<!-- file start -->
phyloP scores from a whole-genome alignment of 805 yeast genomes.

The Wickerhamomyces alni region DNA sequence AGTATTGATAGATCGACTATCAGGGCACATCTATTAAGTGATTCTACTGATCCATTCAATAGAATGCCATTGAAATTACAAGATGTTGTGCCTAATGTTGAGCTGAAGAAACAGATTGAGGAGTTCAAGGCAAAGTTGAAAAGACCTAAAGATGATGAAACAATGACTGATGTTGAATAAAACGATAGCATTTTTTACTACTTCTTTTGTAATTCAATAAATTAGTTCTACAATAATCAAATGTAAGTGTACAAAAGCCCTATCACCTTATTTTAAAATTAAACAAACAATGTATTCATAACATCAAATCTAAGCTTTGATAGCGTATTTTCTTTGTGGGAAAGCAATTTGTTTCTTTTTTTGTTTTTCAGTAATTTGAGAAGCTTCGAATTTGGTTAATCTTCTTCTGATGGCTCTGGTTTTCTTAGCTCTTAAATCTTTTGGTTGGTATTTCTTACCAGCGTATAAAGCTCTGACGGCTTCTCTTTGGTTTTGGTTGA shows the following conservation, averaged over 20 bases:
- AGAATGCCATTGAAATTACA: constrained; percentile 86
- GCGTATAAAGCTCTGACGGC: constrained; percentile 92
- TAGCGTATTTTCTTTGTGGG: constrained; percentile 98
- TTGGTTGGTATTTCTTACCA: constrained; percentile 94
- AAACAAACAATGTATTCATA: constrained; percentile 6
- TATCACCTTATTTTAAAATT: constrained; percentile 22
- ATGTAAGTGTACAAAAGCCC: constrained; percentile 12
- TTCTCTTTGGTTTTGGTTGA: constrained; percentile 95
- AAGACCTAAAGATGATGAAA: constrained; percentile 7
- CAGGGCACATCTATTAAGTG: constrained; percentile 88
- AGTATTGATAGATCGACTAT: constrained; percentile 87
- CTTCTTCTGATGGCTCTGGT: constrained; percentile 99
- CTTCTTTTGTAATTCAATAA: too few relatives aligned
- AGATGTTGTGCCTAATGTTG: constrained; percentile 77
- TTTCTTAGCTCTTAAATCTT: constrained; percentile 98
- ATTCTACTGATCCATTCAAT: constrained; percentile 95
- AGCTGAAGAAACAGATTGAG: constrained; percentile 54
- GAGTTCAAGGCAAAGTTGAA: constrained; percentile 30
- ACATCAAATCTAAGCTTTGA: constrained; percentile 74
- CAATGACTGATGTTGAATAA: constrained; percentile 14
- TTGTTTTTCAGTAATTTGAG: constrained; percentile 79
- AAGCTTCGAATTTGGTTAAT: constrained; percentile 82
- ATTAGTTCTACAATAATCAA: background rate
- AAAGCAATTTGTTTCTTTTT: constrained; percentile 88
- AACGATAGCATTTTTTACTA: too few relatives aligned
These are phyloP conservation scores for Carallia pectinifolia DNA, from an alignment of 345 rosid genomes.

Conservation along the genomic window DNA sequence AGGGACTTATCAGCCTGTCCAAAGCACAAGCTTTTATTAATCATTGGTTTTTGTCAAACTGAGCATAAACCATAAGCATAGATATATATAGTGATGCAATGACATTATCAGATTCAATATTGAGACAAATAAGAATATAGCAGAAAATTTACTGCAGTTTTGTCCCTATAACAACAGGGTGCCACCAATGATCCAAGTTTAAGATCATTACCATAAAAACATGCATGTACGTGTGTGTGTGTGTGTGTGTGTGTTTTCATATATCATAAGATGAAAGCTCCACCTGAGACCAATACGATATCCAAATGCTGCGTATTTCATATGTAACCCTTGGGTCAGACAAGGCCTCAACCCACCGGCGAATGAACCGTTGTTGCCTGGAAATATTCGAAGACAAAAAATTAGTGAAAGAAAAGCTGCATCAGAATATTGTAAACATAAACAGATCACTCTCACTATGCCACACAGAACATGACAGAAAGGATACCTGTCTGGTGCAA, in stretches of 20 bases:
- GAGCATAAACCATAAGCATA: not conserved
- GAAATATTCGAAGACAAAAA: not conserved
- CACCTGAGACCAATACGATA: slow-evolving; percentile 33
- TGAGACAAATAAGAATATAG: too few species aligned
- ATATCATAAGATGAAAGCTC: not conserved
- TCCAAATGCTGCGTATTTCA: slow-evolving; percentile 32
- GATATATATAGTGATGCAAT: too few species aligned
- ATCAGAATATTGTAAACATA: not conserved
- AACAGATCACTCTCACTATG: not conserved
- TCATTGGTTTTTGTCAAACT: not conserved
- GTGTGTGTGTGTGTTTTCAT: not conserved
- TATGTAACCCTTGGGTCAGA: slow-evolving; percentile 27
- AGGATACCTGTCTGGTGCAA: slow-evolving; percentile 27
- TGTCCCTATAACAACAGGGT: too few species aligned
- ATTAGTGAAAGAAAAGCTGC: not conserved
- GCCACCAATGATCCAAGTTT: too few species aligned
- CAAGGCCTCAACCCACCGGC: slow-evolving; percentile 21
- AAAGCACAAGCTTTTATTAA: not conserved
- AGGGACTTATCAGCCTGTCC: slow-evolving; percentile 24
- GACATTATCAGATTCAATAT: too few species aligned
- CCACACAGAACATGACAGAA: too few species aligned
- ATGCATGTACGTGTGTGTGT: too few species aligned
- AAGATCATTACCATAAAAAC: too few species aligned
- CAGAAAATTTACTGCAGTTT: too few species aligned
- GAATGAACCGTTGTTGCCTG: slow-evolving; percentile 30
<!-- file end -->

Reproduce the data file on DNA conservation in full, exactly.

phyloP scores from a whole-genome alignment of 805 yeast genomes.

The Wickerhamomyces alni region DNA sequence AGTATTGATAGATCGACTATCAGGGCACATCTATTAAGTGATTCTACTGATCCATTCAATAGAATGCCATTGAAATTACAAGATGTTGTGCCTAATGTTGAGCTGAAGAAACAGATTGAGGAGTTCAAGGCAAAGTTGAAAAGACCTAAAGATGATGAAACAATGACTGATGTTGAATAAAACGATAGCATTTTTTACTACTTCTTTTGTAATTCAATAAATTAGTTCTACAATAATCAAATGTAAGTGTACAAAAGCCCTATCACCTTATTTTAAAATTAAACAAACAATGTATTCATAACATCAAATCTAAGCTTTGATAGCGTATTTTCTTTGTGGGAAAGCAATTTGTTTCTTTTTTTGTTTTTCAGTAATTTGAGAAGCTTCGAATTTGGTTAATCTTCTTCTGATGGCTCTGGTTTTCTTAGCTCTTAAATCTTTTGGTTGGTATTTCTTACCAGCGTATAAAGCTCTGACGGCTTCTCTTTGGTTTTGGTTGA shows the following conservation, averaged over 20 bases:
- AGAATGCCATTGAAATTACA: constrained; percentile 86
- GCGTATAAAGCTCTGACGGC: constrained; percentile 92
- TAGCGTATTTTCTTTGTGGG: constrained; percentile 98
- TTGGTTGGTATTTCTTACCA: constrained; percentile 94
- AAACAAACAATGTATTCATA: constrained; percentile 6
- TATCACCTTATTTTAAAATT: constrained; percentile 22
- ATGTAAGTGTACAAAAGCCC: constrained; percentile 12
- TTCTCTTTGGTTTTGGTTGA: constrained; percentile 95
- AAGACCTAAAGATGATGAAA: constrained; percentile 7
- CAGGGCACATCTATTAAGTG: constrained; percentile 88
- AGTATTGATAGATCGACTAT: constrained; percentile 87
- CTTCTTCTGATGGCTCTGGT: constrained; percentile 99
- CTTCTTTTGTAATTCAATAA: too few relatives aligned
- AGATGTTGTGCCTAATGTTG: constrained; percentile 77
- TTTCTTAGCTCTTAAATCTT: constrained; percentile 98
- ATTCTACTGATCCATTCAAT: constrained; percentile 95
- AGCTGAAGAAACAGATTGAG: constrained; percentile 54
- GAGTTCAAGGCAAAGTTGAA: constrained; percentile 30
- ACATCAAATCTAAGCTTTGA: constrained; percentile 74
- CAATGACTGATGTTGAATAA: constrained; percentile 14
- TTGTTTTTCAGTAATTTGAG: constrained; percentile 79
- AAGCTTCGAATTTGGTTAAT: constrained; percentile 82
- ATTAGTTCTACAATAATCAA: background rate
- AAAGCAATTTGTTTCTTTTT: constrained; percentile 88
- AACGATAGCATTTTTTACTA: too few relatives aligned
These are phyloP conservation scores for Carallia pectinifolia DNA, from an alignment of 345 rosid genomes.

Conservation along the genomic window DNA sequence AGGGACTTATCAGCCTGTCCAAAGCACAAGCTTTTATTAATCATTGGTTTTTGTCAAACTGAGCATAAACCATAAGCATAGATATATATAGTGATGCAATGACATTATCAGATTCAATATTGAGACAAATAAGAATATAGCAGAAAATTTACTGCAGTTTTGTCCCTATAACAACAGGGTGCCACCAATGATCCAAGTTTAAGATCATTACCATAAAAACATGCATGTACGTGTGTGTGTGTGTGTGTGTGTGTTTTCATATATCATAAGATGAAAGCTCCACCTGAGACCAATACGATATCCAAATGCTGCGTATTTCATATGTAACCCTTGGGTCAGACAAGGCCTCAACCCACCGGCGAATGAACCGTTGTTGCCTGGAAATATTCGAAGACAAAAAATTAGTGAAAGAAAAGCTGCATCAGAATATTGTAAACATAAACAGATCACTCTCACTATGCCACACAGAACATGACAGAAAGGATACCTGTCTGGTGCAA, in stretches of 20 bases:
- GAGCATAAACCATAAGCATA: not conserved
- GAAATATTCGAAGACAAAAA: not conserved
- CACCTGAGACCAATACGATA: slow-evolving; percentile 33
- TGAGACAAATAAGAATATAG: too few species aligned
- ATATCATAAGATGAAAGCTC: not conserved
- TCCAAATGCTGCGTATTTCA: slow-evolving; percentile 32
- GATATATATAGTGATGCAAT: too few species aligned
- ATCAGAATATTGTAAACATA: not conserved
- AACAGATCACTCTCACTATG: not conserved
- TCATTGGTTTTTGTCAAACT: not conserved
- GTGTGTGTGTGTGTTTTCAT: not conserved
- TATGTAACCCTTGGGTCAGA: slow-evolving; percentile 27
- AGGATACCTGTCTGGTGCAA: slow-evolving; percentile 27
- TGTCCCTATAACAACAGGGT: too few species aligned
- ATTAGTGAAAGAAAAGCTGC: not conserved
- GCCACCAATGATCCAAGTTT: too few species aligned
- CAAGGCCTCAACCCACCGGC: slow-evolving; percentile 21
- AAAGCACAAGCTTTTATTAA: not conserved
- AGGGACTTATCAGCCTGTCC: slow-evolving; percentile 24
- GACATTATCAGATTCAATAT: too few species aligned
- CCACACAGAACATGACAGAA: too few species aligned
- ATGCATGTACGTGTGTGTGT: too few species aligned
- AAGATCATTACCATAAAAAC: too few species aligned
- CAGAAAATTTACTGCAGTTT: too few species aligned
- GAATGAACCGTTGTTGCCTG: slow-evolving; percentile 30